This site is intended for healthcare professionals

Go to /sign-in page

You can view 5 more pages before signing in

Inhaled corticosteroids and adrenal suppression in adults and children

Last reviewed dd mmm yyyy. Last edited dd mmm yyyy

Authoring team

In adults (1):

  • adrenal suppression due to systemic absorption with high doses - greater than 1500 mcg beclomethasone diproprionate or equivalent per day
    • marked adrenal suppression occurs with doses >1500 micrograms/day (>750 micrograms/day for fluticasone), although there is a considerable degree of inter-patient susceptibility (2)
  • treatment with systemic steroids should be considered during periods of stress or elective surgery in patients who have had prolonged therapy with high dose inhaled steroids

In children (3):

  • prescribers are warned that the presenting of symptoms of adrenal suppression and crisis are non-specific and include anorexia, abdominal pain, weight loss, nausea, headached, vomiting, decreased level of consciousness, hypogylcaemia and seizures. Situations which may potentially trigger acute adrenal crisis include trauma, infection, surgery or any rapid reduction in dosage
  • all inhaled steroids are associated with an increased risk of adrenal crisis when used at higher than licensed doses but prescribers are reminded that fluticasone shold normally be used at half thedose of beclomethasone (CFC containing) or budesonide because of its greater potency

  • the British Guideline on the Management of Asthma recommends that  
    • in children under five years (4)
      • the dose of ICS should not exceed 400mcg/day beclometasone dipropionate (BDP) or equivalent (e.g. 400mcg/day budesonide, or 200mcg/day fluticasone propionate)
    • in children aged five to 12 years
      • the dose should not exceed 400mcg/day BDP or equivalent, unless the patient's asthma remains uncontrolled despite add-on therapy (initially a long-acting ß2-agonist, followed by trials of other therapies e.g. a leukotriene receptor antagonist or sustained-release theophylline)
        • in such cases the dose may be increased to 800mcg/day BDP or equivalent
        • however, higher, unlicensed doses of ICS should only be initiated and supervised by specialists, and therapy should be reviewed regularly and titrated down to the lowest dose at which effective control of asthma is maintained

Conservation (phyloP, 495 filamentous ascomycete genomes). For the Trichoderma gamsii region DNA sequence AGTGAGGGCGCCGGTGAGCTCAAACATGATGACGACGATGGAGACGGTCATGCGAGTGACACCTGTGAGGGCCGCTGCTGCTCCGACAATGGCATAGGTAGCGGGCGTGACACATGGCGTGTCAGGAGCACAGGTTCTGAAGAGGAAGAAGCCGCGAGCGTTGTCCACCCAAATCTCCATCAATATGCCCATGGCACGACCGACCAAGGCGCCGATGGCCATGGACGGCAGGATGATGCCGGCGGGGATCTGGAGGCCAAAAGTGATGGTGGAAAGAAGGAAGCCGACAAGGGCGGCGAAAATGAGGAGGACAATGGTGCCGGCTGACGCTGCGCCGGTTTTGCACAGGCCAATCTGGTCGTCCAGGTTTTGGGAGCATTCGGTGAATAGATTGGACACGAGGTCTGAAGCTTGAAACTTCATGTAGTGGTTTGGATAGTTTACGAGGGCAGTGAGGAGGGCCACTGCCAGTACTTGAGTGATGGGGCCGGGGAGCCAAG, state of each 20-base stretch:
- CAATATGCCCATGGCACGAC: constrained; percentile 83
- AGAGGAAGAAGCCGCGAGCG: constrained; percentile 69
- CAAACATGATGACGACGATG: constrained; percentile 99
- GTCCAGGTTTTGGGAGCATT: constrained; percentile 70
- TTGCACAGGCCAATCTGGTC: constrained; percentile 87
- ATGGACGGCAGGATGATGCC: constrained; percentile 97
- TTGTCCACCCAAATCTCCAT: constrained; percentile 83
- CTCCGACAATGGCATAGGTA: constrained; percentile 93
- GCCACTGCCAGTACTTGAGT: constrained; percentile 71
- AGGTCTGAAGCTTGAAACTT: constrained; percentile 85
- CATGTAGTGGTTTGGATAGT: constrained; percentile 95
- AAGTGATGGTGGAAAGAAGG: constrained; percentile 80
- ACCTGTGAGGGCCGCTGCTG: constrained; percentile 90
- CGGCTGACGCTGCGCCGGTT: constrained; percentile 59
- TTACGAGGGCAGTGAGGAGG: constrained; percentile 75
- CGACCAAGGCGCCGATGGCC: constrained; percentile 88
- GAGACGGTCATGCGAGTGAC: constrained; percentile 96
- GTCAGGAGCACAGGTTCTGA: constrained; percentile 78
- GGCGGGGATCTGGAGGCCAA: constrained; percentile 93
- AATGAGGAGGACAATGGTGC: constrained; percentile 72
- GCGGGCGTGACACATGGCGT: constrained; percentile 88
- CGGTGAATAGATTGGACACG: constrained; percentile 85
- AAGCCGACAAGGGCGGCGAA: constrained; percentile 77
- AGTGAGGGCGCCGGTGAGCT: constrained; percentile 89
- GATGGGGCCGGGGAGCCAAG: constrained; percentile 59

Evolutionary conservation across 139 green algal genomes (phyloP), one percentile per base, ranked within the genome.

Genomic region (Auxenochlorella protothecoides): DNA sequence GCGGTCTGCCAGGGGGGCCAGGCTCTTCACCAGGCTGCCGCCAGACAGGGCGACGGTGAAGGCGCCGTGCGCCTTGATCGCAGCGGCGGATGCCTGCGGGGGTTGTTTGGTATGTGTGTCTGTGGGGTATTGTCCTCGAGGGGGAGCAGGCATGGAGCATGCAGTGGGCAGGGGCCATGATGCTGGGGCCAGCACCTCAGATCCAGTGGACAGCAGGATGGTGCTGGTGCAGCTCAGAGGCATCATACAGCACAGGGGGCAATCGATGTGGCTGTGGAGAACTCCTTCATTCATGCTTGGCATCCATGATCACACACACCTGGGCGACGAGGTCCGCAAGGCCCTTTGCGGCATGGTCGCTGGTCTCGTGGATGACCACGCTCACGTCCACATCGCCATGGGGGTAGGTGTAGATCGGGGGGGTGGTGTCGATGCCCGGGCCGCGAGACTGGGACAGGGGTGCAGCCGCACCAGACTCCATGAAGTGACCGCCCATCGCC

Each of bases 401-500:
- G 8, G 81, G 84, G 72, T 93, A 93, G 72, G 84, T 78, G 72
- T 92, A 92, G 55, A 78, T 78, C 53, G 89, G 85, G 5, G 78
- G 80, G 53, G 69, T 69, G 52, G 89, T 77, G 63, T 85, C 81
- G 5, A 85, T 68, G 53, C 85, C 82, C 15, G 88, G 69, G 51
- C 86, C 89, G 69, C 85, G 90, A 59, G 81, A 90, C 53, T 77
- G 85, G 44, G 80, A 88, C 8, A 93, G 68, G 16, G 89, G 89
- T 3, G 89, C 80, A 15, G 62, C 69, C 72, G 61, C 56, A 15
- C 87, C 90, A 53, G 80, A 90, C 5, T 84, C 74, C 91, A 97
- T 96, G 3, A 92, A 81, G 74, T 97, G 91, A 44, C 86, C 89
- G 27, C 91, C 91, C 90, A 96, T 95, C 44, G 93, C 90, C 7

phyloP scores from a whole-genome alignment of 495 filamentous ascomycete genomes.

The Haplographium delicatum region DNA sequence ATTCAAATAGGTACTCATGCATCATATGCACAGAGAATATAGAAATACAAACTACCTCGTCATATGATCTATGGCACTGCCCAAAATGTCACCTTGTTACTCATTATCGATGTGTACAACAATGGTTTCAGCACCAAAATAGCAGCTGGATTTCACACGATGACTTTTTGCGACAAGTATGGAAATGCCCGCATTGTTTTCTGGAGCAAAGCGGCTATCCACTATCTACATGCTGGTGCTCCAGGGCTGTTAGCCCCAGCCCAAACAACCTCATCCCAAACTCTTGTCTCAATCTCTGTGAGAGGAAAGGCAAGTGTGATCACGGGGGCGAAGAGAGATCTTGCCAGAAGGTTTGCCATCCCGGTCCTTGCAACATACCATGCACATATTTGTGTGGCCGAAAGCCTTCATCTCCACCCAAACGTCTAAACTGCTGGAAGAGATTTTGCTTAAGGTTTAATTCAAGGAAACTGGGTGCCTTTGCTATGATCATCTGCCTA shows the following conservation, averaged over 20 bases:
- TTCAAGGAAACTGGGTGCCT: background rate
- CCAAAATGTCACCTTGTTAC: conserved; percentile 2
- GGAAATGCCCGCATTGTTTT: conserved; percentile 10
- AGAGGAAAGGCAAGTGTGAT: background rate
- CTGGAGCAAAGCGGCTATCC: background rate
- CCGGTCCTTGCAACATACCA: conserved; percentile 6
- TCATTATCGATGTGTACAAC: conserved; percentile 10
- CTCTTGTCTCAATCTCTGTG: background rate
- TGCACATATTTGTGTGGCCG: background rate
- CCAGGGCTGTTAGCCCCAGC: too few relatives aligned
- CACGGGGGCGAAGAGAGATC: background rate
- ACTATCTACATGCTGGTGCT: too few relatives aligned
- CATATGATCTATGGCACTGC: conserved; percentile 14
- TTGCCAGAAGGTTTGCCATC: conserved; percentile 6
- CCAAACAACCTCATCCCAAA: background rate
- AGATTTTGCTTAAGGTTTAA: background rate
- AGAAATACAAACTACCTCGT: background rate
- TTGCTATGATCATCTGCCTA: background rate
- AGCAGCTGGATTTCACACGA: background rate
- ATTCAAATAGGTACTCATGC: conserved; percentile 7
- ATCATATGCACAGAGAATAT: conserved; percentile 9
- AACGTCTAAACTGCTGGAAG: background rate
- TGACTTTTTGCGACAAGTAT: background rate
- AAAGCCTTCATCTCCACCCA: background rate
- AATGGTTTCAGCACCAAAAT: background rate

• steroid treatment cards should be issued routinely for patients, including children, who require prolonged, high, unlicensed doses of ICS, because they may need corticosteroid cover during an episode of stress (e.g. an operation) (5)
  • prescribers are reminded that:
  • it is important to review therapy regularly and titrate down to the lowest dose at which effective control of asthma is maintained
  • if a doctor considers that a child's asthma is not controlled on the maximum licensed dose of their inhaled corticosteroid, despite the addition of other therapies, the child should be referred to a specialist inn the management of paediatric asthma


  • MeReC note that (2)
    • in children, high doses of ICSs >=400 micrograms/day (>=200 micrograms/day for fluticasone) may be associated with systemic side effects, including growth failure and adrenal suppression
    • dose of ICS required to put a child at risk of clinical adrenal insufficiency is unknown, but this is likely to occur at >=800 micrograms/day (>=400 micrograms/day for fluticasone)
    • majority of cases of clinical adrenal insufficiency have related to fluticasone and although rare, this adverse effect is serious and potentially life threatening
    • children treated with >=800 micrograms/day (>=400 micrograms/day for fluticasone) should be under the care of a specialist paediatrician for the duration of high dose treatment and their asthma management plan should include specific advice about steroid replacement during severe intercurrent illness
    • for children under 5 years of age, referral to a specialist paediatrician should be considered at lower ICS doses


  • (1) Drug and Therapeutics Bulletin (2000), 38(1),1-5.
  • (2) MeReC Bulletin 2008; 13(2).
  • (3) Current Problems in Pharmacovigilance (2002), 28,7.
  • (4) Scottish Intercollegiate Guidelines Network/The British Thoracic Society. British Guideline on the Management of Asthma. Revised edition November 2005.
  • (5) MeReC Extra March 2007.

Related pages

Create an account to add page annotations

Add information to this page that would be handy to have on hand during a consultation, such as a web address or phone number. This information will always be displayed when you visit this page

The content herein is provided for informational purposes and does not replace the need to apply professional clinical judgement when diagnosing or treating any medical condition. A licensed medical practitioner should be consulted for diagnosis and treatment of any and all medical conditions.


Copyright 2024 Oxbridge Solutions Limited, a subsidiary of OmniaMed Communications Limited. All rights reserved. Any distribution or duplication of the information contained herein is strictly prohibited. Oxbridge Solutions receives funding from advertising but maintains editorial independence.